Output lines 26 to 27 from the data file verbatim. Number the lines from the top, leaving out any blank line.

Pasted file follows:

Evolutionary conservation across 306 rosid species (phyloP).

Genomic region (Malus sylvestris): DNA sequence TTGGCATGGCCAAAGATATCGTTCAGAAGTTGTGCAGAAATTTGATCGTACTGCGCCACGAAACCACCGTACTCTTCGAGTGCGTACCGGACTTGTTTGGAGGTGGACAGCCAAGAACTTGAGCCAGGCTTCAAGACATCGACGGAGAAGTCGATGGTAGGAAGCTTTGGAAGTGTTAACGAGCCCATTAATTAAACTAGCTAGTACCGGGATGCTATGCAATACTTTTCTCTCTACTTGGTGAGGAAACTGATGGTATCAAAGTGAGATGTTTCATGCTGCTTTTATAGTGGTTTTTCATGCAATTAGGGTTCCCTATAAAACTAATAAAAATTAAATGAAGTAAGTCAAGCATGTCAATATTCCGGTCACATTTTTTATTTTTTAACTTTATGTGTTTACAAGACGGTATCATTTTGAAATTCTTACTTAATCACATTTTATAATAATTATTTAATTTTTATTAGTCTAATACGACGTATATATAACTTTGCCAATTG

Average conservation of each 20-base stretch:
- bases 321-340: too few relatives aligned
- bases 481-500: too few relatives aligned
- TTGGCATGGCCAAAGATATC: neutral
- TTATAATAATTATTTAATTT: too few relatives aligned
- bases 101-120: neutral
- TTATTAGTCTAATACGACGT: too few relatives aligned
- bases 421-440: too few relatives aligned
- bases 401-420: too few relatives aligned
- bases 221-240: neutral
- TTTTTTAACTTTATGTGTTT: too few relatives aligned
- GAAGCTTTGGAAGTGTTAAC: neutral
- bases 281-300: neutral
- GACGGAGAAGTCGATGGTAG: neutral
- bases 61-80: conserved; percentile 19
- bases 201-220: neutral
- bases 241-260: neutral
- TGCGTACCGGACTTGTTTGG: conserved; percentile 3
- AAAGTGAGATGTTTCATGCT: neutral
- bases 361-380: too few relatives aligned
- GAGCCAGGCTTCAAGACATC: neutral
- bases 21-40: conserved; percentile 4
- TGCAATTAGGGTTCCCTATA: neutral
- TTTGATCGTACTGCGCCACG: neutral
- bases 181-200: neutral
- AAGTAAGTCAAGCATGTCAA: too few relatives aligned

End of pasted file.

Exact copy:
- TTTGATCGTACTGCGCCACG: neutral
- bases 181-200: neutral